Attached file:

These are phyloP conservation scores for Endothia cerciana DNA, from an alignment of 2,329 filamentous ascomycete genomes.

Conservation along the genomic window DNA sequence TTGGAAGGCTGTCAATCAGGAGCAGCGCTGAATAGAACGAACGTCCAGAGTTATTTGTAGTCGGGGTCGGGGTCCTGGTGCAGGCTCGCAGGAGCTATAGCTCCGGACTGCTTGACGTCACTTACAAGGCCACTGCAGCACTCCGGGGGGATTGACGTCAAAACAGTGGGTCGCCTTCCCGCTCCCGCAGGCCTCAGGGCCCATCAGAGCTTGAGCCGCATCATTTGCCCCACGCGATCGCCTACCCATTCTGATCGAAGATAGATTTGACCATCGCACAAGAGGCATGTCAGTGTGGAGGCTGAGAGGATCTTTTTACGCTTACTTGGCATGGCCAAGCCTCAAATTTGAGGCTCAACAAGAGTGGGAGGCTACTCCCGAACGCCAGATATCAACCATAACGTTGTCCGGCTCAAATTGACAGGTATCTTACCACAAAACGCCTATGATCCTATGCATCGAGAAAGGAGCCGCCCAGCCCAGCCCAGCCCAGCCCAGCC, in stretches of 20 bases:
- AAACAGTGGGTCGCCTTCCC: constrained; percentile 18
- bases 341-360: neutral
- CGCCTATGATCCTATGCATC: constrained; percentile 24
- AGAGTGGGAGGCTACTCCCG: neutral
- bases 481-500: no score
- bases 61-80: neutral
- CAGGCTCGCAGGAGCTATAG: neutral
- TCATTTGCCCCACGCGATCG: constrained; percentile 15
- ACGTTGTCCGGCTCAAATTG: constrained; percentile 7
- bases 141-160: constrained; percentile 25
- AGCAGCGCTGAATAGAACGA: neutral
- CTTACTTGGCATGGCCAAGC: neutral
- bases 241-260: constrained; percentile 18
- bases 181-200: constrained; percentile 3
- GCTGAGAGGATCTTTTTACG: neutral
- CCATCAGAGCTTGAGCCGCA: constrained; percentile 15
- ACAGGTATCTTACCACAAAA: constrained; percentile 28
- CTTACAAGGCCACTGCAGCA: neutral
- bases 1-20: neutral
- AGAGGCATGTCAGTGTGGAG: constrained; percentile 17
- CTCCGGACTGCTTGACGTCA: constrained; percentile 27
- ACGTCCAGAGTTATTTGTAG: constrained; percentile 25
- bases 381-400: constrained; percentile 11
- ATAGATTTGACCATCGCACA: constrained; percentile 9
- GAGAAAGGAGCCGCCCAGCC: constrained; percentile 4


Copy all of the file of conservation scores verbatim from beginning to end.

These are phyloP conservation scores for Endothia cerciana DNA, from an alignment of 2,329 filamentous ascomycete genomes.

Conservation along the genomic window DNA sequence TTGGAAGGCTGTCAATCAGGAGCAGCGCTGAATAGAACGAACGTCCAGAGTTATTTGTAGTCGGGGTCGGGGTCCTGGTGCAGGCTCGCAGGAGCTATAGCTCCGGACTGCTTGACGTCACTTACAAGGCCACTGCAGCACTCCGGGGGGATTGACGTCAAAACAGTGGGTCGCCTTCCCGCTCCCGCAGGCCTCAGGGCCCATCAGAGCTTGAGCCGCATCATTTGCCCCACGCGATCGCCTACCCATTCTGATCGAAGATAGATTTGACCATCGCACAAGAGGCATGTCAGTGTGGAGGCTGAGAGGATCTTTTTACGCTTACTTGGCATGGCCAAGCCTCAAATTTGAGGCTCAACAAGAGTGGGAGGCTACTCCCGAACGCCAGATATCAACCATAACGTTGTCCGGCTCAAATTGACAGGTATCTTACCACAAAACGCCTATGATCCTATGCATCGAGAAAGGAGCCGCCCAGCCCAGCCCAGCCCAGCCCAGCC, in stretches of 20 bases:
- AAACAGTGGGTCGCCTTCCC: constrained; percentile 18
- bases 341-360: neutral
- CGCCTATGATCCTATGCATC: constrained; percentile 24
- AGAGTGGGAGGCTACTCCCG: neutral
- bases 481-500: no score
- bases 61-80: neutral
- CAGGCTCGCAGGAGCTATAG: neutral
- TCATTTGCCCCACGCGATCG: constrained; percentile 15
- ACGTTGTCCGGCTCAAATTG: constrained; percentile 7
- bases 141-160: constrained; percentile 25
- AGCAGCGCTGAATAGAACGA: neutral
- CTTACTTGGCATGGCCAAGC: neutral
- bases 241-260: constrained; percentile 18
- bases 181-200: constrained; percentile 3
- GCTGAGAGGATCTTTTTACG: neutral
- CCATCAGAGCTTGAGCCGCA: constrained; percentile 15
- ACAGGTATCTTACCACAAAA: constrained; percentile 28
- CTTACAAGGCCACTGCAGCA: neutral
- bases 1-20: neutral
- AGAGGCATGTCAGTGTGGAG: constrained; percentile 17
- CTCCGGACTGCTTGACGTCA: constrained; percentile 27
- ACGTCCAGAGTTATTTGTAG: constrained; percentile 25
- bases 381-400: constrained; percentile 11
- ATAGATTTGACCATCGCACA: constrained; percentile 9
- GAGAAAGGAGCCGCCCAGCC: constrained; percentile 4